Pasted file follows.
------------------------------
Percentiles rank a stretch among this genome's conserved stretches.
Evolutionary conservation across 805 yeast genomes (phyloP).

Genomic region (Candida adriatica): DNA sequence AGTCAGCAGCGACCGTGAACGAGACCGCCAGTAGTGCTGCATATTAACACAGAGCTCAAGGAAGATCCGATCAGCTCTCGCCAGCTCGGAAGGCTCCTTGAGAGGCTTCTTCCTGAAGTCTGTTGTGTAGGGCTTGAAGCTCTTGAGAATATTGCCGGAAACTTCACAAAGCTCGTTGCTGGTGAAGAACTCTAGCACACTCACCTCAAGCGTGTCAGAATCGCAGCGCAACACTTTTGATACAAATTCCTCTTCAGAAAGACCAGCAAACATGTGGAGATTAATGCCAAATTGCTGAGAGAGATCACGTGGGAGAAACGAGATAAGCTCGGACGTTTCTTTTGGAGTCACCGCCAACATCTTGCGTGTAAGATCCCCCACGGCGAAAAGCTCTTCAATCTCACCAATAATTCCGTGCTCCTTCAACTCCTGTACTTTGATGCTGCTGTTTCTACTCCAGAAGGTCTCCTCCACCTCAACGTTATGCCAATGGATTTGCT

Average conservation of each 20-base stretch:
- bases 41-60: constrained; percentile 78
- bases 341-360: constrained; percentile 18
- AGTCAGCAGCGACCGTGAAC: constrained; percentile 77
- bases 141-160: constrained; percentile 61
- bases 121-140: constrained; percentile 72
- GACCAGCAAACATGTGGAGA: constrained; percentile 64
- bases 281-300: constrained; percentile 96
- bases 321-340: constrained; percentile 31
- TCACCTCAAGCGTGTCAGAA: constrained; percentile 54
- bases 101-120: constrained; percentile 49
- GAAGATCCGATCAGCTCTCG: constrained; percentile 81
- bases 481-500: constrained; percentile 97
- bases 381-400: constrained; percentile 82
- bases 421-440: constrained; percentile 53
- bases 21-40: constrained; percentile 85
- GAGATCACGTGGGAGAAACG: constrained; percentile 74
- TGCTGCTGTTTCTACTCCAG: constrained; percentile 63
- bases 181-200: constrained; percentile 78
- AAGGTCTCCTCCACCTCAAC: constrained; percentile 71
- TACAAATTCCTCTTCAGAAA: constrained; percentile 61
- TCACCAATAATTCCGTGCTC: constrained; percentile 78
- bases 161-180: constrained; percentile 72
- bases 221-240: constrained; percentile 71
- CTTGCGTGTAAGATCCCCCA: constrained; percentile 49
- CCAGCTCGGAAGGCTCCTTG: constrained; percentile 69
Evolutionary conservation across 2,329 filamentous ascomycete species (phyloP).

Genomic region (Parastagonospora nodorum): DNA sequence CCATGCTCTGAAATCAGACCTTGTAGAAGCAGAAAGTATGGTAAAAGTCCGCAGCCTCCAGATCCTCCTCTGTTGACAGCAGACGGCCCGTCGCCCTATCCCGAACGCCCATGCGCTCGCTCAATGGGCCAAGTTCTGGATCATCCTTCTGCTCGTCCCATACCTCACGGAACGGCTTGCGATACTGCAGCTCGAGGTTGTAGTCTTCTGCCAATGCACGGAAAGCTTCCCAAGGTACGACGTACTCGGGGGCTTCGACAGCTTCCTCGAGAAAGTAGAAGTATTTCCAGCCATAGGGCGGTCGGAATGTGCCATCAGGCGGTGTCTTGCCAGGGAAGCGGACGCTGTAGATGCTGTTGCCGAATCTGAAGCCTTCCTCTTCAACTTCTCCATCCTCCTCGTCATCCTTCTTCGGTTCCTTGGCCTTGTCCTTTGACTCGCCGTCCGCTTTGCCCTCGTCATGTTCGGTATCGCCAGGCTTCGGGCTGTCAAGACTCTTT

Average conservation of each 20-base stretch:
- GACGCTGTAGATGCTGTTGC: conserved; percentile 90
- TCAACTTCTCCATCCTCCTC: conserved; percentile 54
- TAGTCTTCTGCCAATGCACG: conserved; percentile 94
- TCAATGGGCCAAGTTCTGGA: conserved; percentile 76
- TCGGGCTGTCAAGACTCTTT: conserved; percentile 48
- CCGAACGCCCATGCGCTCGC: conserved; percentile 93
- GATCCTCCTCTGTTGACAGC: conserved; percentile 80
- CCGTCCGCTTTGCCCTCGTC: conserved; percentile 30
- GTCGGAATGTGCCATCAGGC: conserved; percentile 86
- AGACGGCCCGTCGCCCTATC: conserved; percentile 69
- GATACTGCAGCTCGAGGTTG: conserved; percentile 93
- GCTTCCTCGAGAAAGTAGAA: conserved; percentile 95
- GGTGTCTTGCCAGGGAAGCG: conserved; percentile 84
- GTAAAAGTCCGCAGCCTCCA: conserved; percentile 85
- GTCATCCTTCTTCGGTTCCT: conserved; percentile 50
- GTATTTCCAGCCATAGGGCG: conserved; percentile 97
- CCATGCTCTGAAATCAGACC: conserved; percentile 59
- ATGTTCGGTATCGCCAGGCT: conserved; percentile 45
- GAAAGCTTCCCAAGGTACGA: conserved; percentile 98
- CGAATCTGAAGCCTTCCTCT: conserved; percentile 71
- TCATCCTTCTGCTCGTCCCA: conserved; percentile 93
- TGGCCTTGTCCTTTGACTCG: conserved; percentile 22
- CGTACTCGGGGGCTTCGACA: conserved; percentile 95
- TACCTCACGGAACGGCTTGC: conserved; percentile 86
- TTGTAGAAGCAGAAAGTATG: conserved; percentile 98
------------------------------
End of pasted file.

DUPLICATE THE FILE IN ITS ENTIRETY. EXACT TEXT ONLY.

Percentiles rank a stretch among this genome's conserved stretches.
Evolutionary conservation across 805 yeast genomes (phyloP).

Genomic region (Candida adriatica): DNA sequence AGTCAGCAGCGACCGTGAACGAGACCGCCAGTAGTGCTGCATATTAACACAGAGCTCAAGGAAGATCCGATCAGCTCTCGCCAGCTCGGAAGGCTCCTTGAGAGGCTTCTTCCTGAAGTCTGTTGTGTAGGGCTTGAAGCTCTTGAGAATATTGCCGGAAACTTCACAAAGCTCGTTGCTGGTGAAGAACTCTAGCACACTCACCTCAAGCGTGTCAGAATCGCAGCGCAACACTTTTGATACAAATTCCTCTTCAGAAAGACCAGCAAACATGTGGAGATTAATGCCAAATTGCTGAGAGAGATCACGTGGGAGAAACGAGATAAGCTCGGACGTTTCTTTTGGAGTCACCGCCAACATCTTGCGTGTAAGATCCCCCACGGCGAAAAGCTCTTCAATCTCACCAATAATTCCGTGCTCCTTCAACTCCTGTACTTTGATGCTGCTGTTTCTACTCCAGAAGGTCTCCTCCACCTCAACGTTATGCCAATGGATTTGCT

Average conservation of each 20-base stretch:
- bases 41-60: constrained; percentile 78
- bases 341-360: constrained; percentile 18
- AGTCAGCAGCGACCGTGAAC: constrained; percentile 77
- bases 141-160: constrained; percentile 61
- bases 121-140: constrained; percentile 72
- GACCAGCAAACATGTGGAGA: constrained; percentile 64
- bases 281-300: constrained; percentile 96
- bases 321-340: constrained; percentile 31
- TCACCTCAAGCGTGTCAGAA: constrained; percentile 54
- bases 101-120: constrained; percentile 49
- GAAGATCCGATCAGCTCTCG: constrained; percentile 81
- bases 481-500: constrained; percentile 97
- bases 381-400: constrained; percentile 82
- bases 421-440: constrained; percentile 53
- bases 21-40: constrained; percentile 85
- GAGATCACGTGGGAGAAACG: constrained; percentile 74
- TGCTGCTGTTTCTACTCCAG: constrained; percentile 63
- bases 181-200: constrained; percentile 78
- AAGGTCTCCTCCACCTCAAC: constrained; percentile 71
- TACAAATTCCTCTTCAGAAA: constrained; percentile 61
- TCACCAATAATTCCGTGCTC: constrained; percentile 78
- bases 161-180: constrained; percentile 72
- bases 221-240: constrained; percentile 71
- CTTGCGTGTAAGATCCCCCA: constrained; percentile 49
- CCAGCTCGGAAGGCTCCTTG: constrained; percentile 69
Evolutionary conservation across 2,329 filamentous ascomycete species (phyloP).

Genomic region (Parastagonospora nodorum): DNA sequence CCATGCTCTGAAATCAGACCTTGTAGAAGCAGAAAGTATGGTAAAAGTCCGCAGCCTCCAGATCCTCCTCTGTTGACAGCAGACGGCCCGTCGCCCTATCCCGAACGCCCATGCGCTCGCTCAATGGGCCAAGTTCTGGATCATCCTTCTGCTCGTCCCATACCTCACGGAACGGCTTGCGATACTGCAGCTCGAGGTTGTAGTCTTCTGCCAATGCACGGAAAGCTTCCCAAGGTACGACGTACTCGGGGGCTTCGACAGCTTCCTCGAGAAAGTAGAAGTATTTCCAGCCATAGGGCGGTCGGAATGTGCCATCAGGCGGTGTCTTGCCAGGGAAGCGGACGCTGTAGATGCTGTTGCCGAATCTGAAGCCTTCCTCTTCAACTTCTCCATCCTCCTCGTCATCCTTCTTCGGTTCCTTGGCCTTGTCCTTTGACTCGCCGTCCGCTTTGCCCTCGTCATGTTCGGTATCGCCAGGCTTCGGGCTGTCAAGACTCTTT

Average conservation of each 20-base stretch:
- GACGCTGTAGATGCTGTTGC: conserved; percentile 90
- TCAACTTCTCCATCCTCCTC: conserved; percentile 54
- TAGTCTTCTGCCAATGCACG: conserved; percentile 94
- TCAATGGGCCAAGTTCTGGA: conserved; percentile 76
- TCGGGCTGTCAAGACTCTTT: conserved; percentile 48
- CCGAACGCCCATGCGCTCGC: conserved; percentile 93
- GATCCTCCTCTGTTGACAGC: conserved; percentile 80
- CCGTCCGCTTTGCCCTCGTC: conserved; percentile 30
- GTCGGAATGTGCCATCAGGC: conserved; percentile 86
- AGACGGCCCGTCGCCCTATC: conserved; percentile 69
- GATACTGCAGCTCGAGGTTG: conserved; percentile 93
- GCTTCCTCGAGAAAGTAGAA: conserved; percentile 95
- GGTGTCTTGCCAGGGAAGCG: conserved; percentile 84
- GTAAAAGTCCGCAGCCTCCA: conserved; percentile 85
- GTCATCCTTCTTCGGTTCCT: conserved; percentile 50
- GTATTTCCAGCCATAGGGCG: conserved; percentile 97
- CCATGCTCTGAAATCAGACC: conserved; percentile 59
- ATGTTCGGTATCGCCAGGCT: conserved; percentile 45
- GAAAGCTTCCCAAGGTACGA: conserved; percentile 98
- CGAATCTGAAGCCTTCCTCT: conserved; percentile 71
- TCATCCTTCTGCTCGTCCCA: conserved; percentile 93
- TGGCCTTGTCCTTTGACTCG: conserved; percentile 22
- CGTACTCGGGGGCTTCGACA: conserved; percentile 95
- TACCTCACGGAACGGCTTGC: conserved; percentile 86
- TTGTAGAAGCAGAAAGTATG: conserved; percentile 98